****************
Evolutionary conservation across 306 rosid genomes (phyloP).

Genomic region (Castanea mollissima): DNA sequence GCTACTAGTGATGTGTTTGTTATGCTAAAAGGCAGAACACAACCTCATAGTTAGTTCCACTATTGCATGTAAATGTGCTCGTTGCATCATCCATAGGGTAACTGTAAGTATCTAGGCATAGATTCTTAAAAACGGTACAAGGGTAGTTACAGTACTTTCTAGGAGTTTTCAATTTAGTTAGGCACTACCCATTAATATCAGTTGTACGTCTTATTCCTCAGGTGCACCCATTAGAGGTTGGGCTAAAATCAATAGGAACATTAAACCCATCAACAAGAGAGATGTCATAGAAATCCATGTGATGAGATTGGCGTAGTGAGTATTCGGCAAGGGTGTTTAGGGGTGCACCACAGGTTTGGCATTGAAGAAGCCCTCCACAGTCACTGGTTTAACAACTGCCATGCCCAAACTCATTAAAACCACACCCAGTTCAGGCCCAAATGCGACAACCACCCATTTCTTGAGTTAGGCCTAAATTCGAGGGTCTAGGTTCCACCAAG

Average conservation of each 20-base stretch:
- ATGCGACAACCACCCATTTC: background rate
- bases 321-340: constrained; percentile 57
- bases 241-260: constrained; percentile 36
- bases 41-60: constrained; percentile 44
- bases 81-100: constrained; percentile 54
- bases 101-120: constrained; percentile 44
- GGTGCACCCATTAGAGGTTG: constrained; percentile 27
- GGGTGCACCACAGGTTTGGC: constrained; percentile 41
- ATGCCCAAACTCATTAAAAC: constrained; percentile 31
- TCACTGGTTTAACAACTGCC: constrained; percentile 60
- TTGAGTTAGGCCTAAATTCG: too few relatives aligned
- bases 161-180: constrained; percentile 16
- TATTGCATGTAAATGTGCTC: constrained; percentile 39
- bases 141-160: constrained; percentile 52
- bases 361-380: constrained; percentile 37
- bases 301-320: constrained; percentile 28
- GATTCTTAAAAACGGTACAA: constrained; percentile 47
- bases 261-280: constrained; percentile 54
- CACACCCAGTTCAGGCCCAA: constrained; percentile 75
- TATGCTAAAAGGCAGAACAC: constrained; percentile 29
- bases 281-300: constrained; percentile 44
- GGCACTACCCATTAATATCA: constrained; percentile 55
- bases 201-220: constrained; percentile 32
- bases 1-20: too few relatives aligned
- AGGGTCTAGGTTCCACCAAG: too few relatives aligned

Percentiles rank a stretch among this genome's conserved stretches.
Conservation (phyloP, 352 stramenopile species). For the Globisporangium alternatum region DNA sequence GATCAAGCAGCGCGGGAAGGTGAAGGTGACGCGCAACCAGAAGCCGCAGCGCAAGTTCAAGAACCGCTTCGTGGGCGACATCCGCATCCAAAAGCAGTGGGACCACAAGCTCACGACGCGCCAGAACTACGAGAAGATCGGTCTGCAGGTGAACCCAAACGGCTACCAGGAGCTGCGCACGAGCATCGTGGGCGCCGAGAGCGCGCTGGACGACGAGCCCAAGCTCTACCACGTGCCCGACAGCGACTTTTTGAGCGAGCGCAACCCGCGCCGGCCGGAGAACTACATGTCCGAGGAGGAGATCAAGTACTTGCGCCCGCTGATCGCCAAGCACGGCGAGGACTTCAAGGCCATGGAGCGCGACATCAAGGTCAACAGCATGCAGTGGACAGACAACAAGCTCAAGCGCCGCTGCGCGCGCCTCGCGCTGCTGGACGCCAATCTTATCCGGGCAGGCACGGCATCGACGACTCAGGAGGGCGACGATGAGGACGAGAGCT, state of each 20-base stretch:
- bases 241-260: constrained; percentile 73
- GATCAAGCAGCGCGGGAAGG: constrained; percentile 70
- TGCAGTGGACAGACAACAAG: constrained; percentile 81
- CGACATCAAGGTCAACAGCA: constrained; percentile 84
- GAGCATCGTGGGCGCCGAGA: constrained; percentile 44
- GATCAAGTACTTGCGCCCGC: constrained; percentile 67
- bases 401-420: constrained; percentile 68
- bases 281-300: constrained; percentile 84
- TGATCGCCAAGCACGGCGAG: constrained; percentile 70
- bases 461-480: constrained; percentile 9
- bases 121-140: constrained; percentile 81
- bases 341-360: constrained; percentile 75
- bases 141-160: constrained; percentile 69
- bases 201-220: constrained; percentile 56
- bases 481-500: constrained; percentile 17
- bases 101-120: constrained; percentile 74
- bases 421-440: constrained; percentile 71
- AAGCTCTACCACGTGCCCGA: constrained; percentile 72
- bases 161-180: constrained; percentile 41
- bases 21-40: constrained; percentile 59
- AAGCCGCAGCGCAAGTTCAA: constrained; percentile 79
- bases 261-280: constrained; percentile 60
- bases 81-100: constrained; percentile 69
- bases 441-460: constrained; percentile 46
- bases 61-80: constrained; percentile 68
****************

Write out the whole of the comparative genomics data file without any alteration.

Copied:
Evolutionary conservation across 306 rosid genomes (phyloP).

Genomic region (Castanea mollissima): DNA sequence GCTACTAGTGATGTGTTTGTTATGCTAAAAGGCAGAACACAACCTCATAGTTAGTTCCACTATTGCATGTAAATGTGCTCGTTGCATCATCCATAGGGTAACTGTAAGTATCTAGGCATAGATTCTTAAAAACGGTACAAGGGTAGTTACAGTACTTTCTAGGAGTTTTCAATTTAGTTAGGCACTACCCATTAATATCAGTTGTACGTCTTATTCCTCAGGTGCACCCATTAGAGGTTGGGCTAAAATCAATAGGAACATTAAACCCATCAACAAGAGAGATGTCATAGAAATCCATGTGATGAGATTGGCGTAGTGAGTATTCGGCAAGGGTGTTTAGGGGTGCACCACAGGTTTGGCATTGAAGAAGCCCTCCACAGTCACTGGTTTAACAACTGCCATGCCCAAACTCATTAAAACCACACCCAGTTCAGGCCCAAATGCGACAACCACCCATTTCTTGAGTTAGGCCTAAATTCGAGGGTCTAGGTTCCACCAAG

Average conservation of each 20-base stretch:
- ATGCGACAACCACCCATTTC: background rate
- bases 321-340: constrained; percentile 57
- bases 241-260: constrained; percentile 36
- bases 41-60: constrained; percentile 44
- bases 81-100: constrained; percentile 54
- bases 101-120: constrained; percentile 44
- GGTGCACCCATTAGAGGTTG: constrained; percentile 27
- GGGTGCACCACAGGTTTGGC: constrained; percentile 41
- ATGCCCAAACTCATTAAAAC: constrained; percentile 31
- TCACTGGTTTAACAACTGCC: constrained; percentile 60
- TTGAGTTAGGCCTAAATTCG: too few relatives aligned
- bases 161-180: constrained; percentile 16
- TATTGCATGTAAATGTGCTC: constrained; percentile 39
- bases 141-160: constrained; percentile 52
- bases 361-380: constrained; percentile 37
- bases 301-320: constrained; percentile 28
- GATTCTTAAAAACGGTACAA: constrained; percentile 47
- bases 261-280: constrained; percentile 54
- CACACCCAGTTCAGGCCCAA: constrained; percentile 75
- TATGCTAAAAGGCAGAACAC: constrained; percentile 29
- bases 281-300: constrained; percentile 44
- GGCACTACCCATTAATATCA: constrained; percentile 55
- bases 201-220: constrained; percentile 32
- bases 1-20: too few relatives aligned
- AGGGTCTAGGTTCCACCAAG: too few relatives aligned

Percentiles rank a stretch among this genome's conserved stretches.
Conservation (phyloP, 352 stramenopile species). For the Globisporangium alternatum region DNA sequence GATCAAGCAGCGCGGGAAGGTGAAGGTGACGCGCAACCAGAAGCCGCAGCGCAAGTTCAAGAACCGCTTCGTGGGCGACATCCGCATCCAAAAGCAGTGGGACCACAAGCTCACGACGCGCCAGAACTACGAGAAGATCGGTCTGCAGGTGAACCCAAACGGCTACCAGGAGCTGCGCACGAGCATCGTGGGCGCCGAGAGCGCGCTGGACGACGAGCCCAAGCTCTACCACGTGCCCGACAGCGACTTTTTGAGCGAGCGCAACCCGCGCCGGCCGGAGAACTACATGTCCGAGGAGGAGATCAAGTACTTGCGCCCGCTGATCGCCAAGCACGGCGAGGACTTCAAGGCCATGGAGCGCGACATCAAGGTCAACAGCATGCAGTGGACAGACAACAAGCTCAAGCGCCGCTGCGCGCGCCTCGCGCTGCTGGACGCCAATCTTATCCGGGCAGGCACGGCATCGACGACTCAGGAGGGCGACGATGAGGACGAGAGCT, state of each 20-base stretch:
- bases 241-260: constrained; percentile 73
- GATCAAGCAGCGCGGGAAGG: constrained; percentile 70
- TGCAGTGGACAGACAACAAG: constrained; percentile 81
- CGACATCAAGGTCAACAGCA: constrained; percentile 84
- GAGCATCGTGGGCGCCGAGA: constrained; percentile 44
- GATCAAGTACTTGCGCCCGC: constrained; percentile 67
- bases 401-420: constrained; percentile 68
- bases 281-300: constrained; percentile 84
- TGATCGCCAAGCACGGCGAG: constrained; percentile 70
- bases 461-480: constrained; percentile 9
- bases 121-140: constrained; percentile 81
- bases 341-360: constrained; percentile 75
- bases 141-160: constrained; percentile 69
- bases 201-220: constrained; percentile 56
- bases 481-500: constrained; percentile 17
- bases 101-120: constrained; percentile 74
- bases 421-440: constrained; percentile 71
- AAGCTCTACCACGTGCCCGA: constrained; percentile 72
- bases 161-180: constrained; percentile 41
- bases 21-40: constrained; percentile 59
- AAGCCGCAGCGCAAGTTCAA: constrained; percentile 79
- bases 261-280: constrained; percentile 60
- bases 81-100: constrained; percentile 69
- bases 441-460: constrained; percentile 46
- bases 61-80: constrained; percentile 68